The greatest saints are probably the "plodders." These are men and women who find it difficult to resist their sinful desires, but who fight every day of their lives to keep their bellies from becoming their god. These may have to repent a hundred times a day, having fallen into temptations that other people seem to avoid with ease. Nevertheless, they throw themselves on God’s mercy; they claim nothing for themselves, but ask the Father in heaven to remember nothing about them at all but the Blood that Jesus Christ has shed for them.
In the end, because they know no glory but that of Christ crucified for their sins, they may be the most glorious of all. They remember what this morning’s collect tells us, that God is not only our "refuge and strength," but also "the author of all godliness." They render up to God, then, anything that is good in their lives, worshipping him for the least good thing that they do or think or know, recognizing it as a gift of divine intervention and supernatural aid.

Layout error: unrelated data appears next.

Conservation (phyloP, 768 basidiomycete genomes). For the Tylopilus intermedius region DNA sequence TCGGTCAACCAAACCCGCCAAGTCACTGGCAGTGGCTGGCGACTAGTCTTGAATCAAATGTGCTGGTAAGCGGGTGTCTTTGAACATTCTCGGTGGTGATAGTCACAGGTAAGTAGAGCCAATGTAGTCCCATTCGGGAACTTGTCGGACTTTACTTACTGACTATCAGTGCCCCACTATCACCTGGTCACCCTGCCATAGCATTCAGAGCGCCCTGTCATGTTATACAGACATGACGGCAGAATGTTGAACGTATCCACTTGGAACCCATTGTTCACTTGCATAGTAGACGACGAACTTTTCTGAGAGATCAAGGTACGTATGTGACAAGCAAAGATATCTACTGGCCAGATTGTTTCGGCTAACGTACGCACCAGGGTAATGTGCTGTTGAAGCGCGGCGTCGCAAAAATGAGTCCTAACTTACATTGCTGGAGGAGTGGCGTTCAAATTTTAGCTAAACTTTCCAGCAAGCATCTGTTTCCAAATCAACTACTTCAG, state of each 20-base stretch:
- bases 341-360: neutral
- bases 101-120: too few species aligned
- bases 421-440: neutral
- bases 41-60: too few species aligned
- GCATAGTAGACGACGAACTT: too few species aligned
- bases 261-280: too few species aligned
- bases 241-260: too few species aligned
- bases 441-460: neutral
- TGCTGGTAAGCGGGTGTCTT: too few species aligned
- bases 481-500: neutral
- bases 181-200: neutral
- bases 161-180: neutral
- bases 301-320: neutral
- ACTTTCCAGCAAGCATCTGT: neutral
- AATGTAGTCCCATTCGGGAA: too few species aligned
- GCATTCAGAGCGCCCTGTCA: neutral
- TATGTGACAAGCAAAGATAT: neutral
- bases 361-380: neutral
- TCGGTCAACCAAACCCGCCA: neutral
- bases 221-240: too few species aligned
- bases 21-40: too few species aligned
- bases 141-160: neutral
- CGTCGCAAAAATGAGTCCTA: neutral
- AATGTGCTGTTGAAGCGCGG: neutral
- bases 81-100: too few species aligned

And the final thing for us to remember, as this year’s octave of All Saints’ draws to a close, is that, no matter how easily godliness may seem to us to come to anybody else, in his or her own way every saint is a "plodder." All saints struggle to obey. All saints struggle to know God positively, as well as negatively. All saints struggle to know themselves as God knows that they can become with the help of his grace.
And so we honour one another, strugglers and plodders all, on All Saints’ Day. We do this, not by praising ourselves, but by praising the God who gives us the grace to struggle and plod. This may not seem exciting, but it is much like the cross that Jesus Christ dragged up a hill on Good Friday. Since the fall, there is a certain amount of negative business that must first be accomplished, that the positive love and grace of God may shine in the world and give a life that will endure forever.
Father Ed Bakker,
Anglican Catholic Church / Original Province
Mission of Saint Aidan of Lindisfarne